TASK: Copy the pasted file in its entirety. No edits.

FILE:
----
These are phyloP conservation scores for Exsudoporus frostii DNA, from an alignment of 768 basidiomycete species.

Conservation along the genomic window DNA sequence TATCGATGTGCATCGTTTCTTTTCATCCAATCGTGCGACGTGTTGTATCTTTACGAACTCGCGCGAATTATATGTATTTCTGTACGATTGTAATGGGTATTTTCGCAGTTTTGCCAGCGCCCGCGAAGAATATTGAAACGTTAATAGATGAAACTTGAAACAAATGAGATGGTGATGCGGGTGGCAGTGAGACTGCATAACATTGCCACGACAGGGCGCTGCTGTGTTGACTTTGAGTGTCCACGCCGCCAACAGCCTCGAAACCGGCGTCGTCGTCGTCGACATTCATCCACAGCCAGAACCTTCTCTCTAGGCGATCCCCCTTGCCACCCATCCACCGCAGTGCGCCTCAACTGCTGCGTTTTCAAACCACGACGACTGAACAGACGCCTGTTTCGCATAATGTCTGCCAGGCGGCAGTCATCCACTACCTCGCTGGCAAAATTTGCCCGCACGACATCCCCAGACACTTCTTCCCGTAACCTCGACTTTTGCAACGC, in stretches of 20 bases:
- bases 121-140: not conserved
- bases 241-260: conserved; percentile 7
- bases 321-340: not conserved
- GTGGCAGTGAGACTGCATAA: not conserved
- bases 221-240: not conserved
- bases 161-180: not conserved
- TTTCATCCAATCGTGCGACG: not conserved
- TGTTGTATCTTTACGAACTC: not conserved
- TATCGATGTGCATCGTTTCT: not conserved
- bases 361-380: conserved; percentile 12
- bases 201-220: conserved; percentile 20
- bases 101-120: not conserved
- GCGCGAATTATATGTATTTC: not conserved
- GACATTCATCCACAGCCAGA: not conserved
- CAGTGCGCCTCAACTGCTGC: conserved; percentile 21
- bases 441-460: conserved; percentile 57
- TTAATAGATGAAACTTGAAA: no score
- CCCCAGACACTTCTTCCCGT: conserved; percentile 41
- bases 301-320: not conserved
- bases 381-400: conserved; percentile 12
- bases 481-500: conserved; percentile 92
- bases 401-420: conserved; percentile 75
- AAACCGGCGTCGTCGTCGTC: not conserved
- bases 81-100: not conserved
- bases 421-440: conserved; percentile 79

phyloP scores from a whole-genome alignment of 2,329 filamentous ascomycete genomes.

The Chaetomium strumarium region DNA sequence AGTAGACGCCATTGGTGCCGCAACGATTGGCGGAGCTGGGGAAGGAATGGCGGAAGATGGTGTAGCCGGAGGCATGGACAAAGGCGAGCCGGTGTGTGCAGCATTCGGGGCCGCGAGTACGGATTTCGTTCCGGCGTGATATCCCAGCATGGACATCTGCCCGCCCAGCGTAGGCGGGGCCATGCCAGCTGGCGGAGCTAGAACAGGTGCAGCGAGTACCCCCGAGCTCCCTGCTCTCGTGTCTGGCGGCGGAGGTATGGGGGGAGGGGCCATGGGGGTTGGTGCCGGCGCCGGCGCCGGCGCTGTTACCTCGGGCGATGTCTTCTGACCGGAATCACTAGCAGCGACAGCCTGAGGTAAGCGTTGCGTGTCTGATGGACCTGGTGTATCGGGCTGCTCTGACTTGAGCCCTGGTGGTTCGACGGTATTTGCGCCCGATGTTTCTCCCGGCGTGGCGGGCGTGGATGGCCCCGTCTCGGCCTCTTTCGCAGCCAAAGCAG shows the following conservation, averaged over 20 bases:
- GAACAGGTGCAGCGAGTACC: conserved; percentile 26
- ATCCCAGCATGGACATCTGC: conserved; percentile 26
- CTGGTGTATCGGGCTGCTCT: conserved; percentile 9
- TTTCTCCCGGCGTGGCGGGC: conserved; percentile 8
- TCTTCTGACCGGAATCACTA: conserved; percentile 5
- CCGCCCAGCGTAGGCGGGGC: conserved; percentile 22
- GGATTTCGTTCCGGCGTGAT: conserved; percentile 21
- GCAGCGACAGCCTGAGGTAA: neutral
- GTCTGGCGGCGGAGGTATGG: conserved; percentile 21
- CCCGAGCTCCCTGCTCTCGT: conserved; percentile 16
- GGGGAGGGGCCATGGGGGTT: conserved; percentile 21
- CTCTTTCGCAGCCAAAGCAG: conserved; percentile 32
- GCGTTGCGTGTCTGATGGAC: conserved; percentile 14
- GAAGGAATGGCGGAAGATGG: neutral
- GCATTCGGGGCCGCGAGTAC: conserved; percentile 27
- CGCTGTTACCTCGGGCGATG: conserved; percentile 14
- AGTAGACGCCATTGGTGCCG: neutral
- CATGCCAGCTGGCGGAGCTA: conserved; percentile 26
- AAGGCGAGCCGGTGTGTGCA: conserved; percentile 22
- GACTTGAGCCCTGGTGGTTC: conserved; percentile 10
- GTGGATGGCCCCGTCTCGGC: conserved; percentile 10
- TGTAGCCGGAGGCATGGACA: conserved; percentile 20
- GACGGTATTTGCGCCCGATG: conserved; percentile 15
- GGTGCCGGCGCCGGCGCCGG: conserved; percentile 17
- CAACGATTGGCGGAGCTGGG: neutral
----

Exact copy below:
These are phyloP conservation scores for Exsudoporus frostii DNA, from an alignment of 768 basidiomycete species.

Conservation along the genomic window DNA sequence TATCGATGTGCATCGTTTCTTTTCATCCAATCGTGCGACGTGTTGTATCTTTACGAACTCGCGCGAATTATATGTATTTCTGTACGATTGTAATGGGTATTTTCGCAGTTTTGCCAGCGCCCGCGAAGAATATTGAAACGTTAATAGATGAAACTTGAAACAAATGAGATGGTGATGCGGGTGGCAGTGAGACTGCATAACATTGCCACGACAGGGCGCTGCTGTGTTGACTTTGAGTGTCCACGCCGCCAACAGCCTCGAAACCGGCGTCGTCGTCGTCGACATTCATCCACAGCCAGAACCTTCTCTCTAGGCGATCCCCCTTGCCACCCATCCACCGCAGTGCGCCTCAACTGCTGCGTTTTCAAACCACGACGACTGAACAGACGCCTGTTTCGCATAATGTCTGCCAGGCGGCAGTCATCCACTACCTCGCTGGCAAAATTTGCCCGCACGACATCCCCAGACACTTCTTCCCGTAACCTCGACTTTTGCAACGC, in stretches of 20 bases:
- bases 121-140: not conserved
- bases 241-260: conserved; percentile 7
- bases 321-340: not conserved
- GTGGCAGTGAGACTGCATAA: not conserved
- bases 221-240: not conserved
- bases 161-180: not conserved
- TTTCATCCAATCGTGCGACG: not conserved
- TGTTGTATCTTTACGAACTC: not conserved
- TATCGATGTGCATCGTTTCT: not conserved
- bases 361-380: conserved; percentile 12
- bases 201-220: conserved; percentile 20
- bases 101-120: not conserved
- GCGCGAATTATATGTATTTC: not conserved
- GACATTCATCCACAGCCAGA: not conserved
- CAGTGCGCCTCAACTGCTGC: conserved; percentile 21
- bases 441-460: conserved; percentile 57
- TTAATAGATGAAACTTGAAA: no score
- CCCCAGACACTTCTTCCCGT: conserved; percentile 41
- bases 301-320: not conserved
- bases 381-400: conserved; percentile 12
- bases 481-500: conserved; percentile 92
- bases 401-420: conserved; percentile 75
- AAACCGGCGTCGTCGTCGTC: not conserved
- bases 81-100: not conserved
- bases 421-440: conserved; percentile 79

phyloP scores from a whole-genome alignment of 2,329 filamentous ascomycete genomes.

The Chaetomium strumarium region DNA sequence AGTAGACGCCATTGGTGCCGCAACGATTGGCGGAGCTGGGGAAGGAATGGCGGAAGATGGTGTAGCCGGAGGCATGGACAAAGGCGAGCCGGTGTGTGCAGCATTCGGGGCCGCGAGTACGGATTTCGTTCCGGCGTGATATCCCAGCATGGACATCTGCCCGCCCAGCGTAGGCGGGGCCATGCCAGCTGGCGGAGCTAGAACAGGTGCAGCGAGTACCCCCGAGCTCCCTGCTCTCGTGTCTGGCGGCGGAGGTATGGGGGGAGGGGCCATGGGGGTTGGTGCCGGCGCCGGCGCCGGCGCTGTTACCTCGGGCGATGTCTTCTGACCGGAATCACTAGCAGCGACAGCCTGAGGTAAGCGTTGCGTGTCTGATGGACCTGGTGTATCGGGCTGCTCTGACTTGAGCCCTGGTGGTTCGACGGTATTTGCGCCCGATGTTTCTCCCGGCGTGGCGGGCGTGGATGGCCCCGTCTCGGCCTCTTTCGCAGCCAAAGCAG shows the following conservation, averaged over 20 bases:
- GAACAGGTGCAGCGAGTACC: conserved; percentile 26
- ATCCCAGCATGGACATCTGC: conserved; percentile 26
- CTGGTGTATCGGGCTGCTCT: conserved; percentile 9
- TTTCTCCCGGCGTGGCGGGC: conserved; percentile 8
- TCTTCTGACCGGAATCACTA: conserved; percentile 5
- CCGCCCAGCGTAGGCGGGGC: conserved; percentile 22
- GGATTTCGTTCCGGCGTGAT: conserved; percentile 21
- GCAGCGACAGCCTGAGGTAA: neutral
- GTCTGGCGGCGGAGGTATGG: conserved; percentile 21
- CCCGAGCTCCCTGCTCTCGT: conserved; percentile 16
- GGGGAGGGGCCATGGGGGTT: conserved; percentile 21
- CTCTTTCGCAGCCAAAGCAG: conserved; percentile 32
- GCGTTGCGTGTCTGATGGAC: conserved; percentile 14
- GAAGGAATGGCGGAAGATGG: neutral
- GCATTCGGGGCCGCGAGTAC: conserved; percentile 27
- CGCTGTTACCTCGGGCGATG: conserved; percentile 14
- AGTAGACGCCATTGGTGCCG: neutral
- CATGCCAGCTGGCGGAGCTA: conserved; percentile 26
- AAGGCGAGCCGGTGTGTGCA: conserved; percentile 22
- GACTTGAGCCCTGGTGGTTC: conserved; percentile 10
- GTGGATGGCCCCGTCTCGGC: conserved; percentile 10
- TGTAGCCGGAGGCATGGACA: conserved; percentile 20
- GACGGTATTTGCGCCCGATG: conserved; percentile 15
- GGTGCCGGCGCCGGCGCCGG: conserved; percentile 17
- CAACGATTGGCGGAGCTGGG: neutral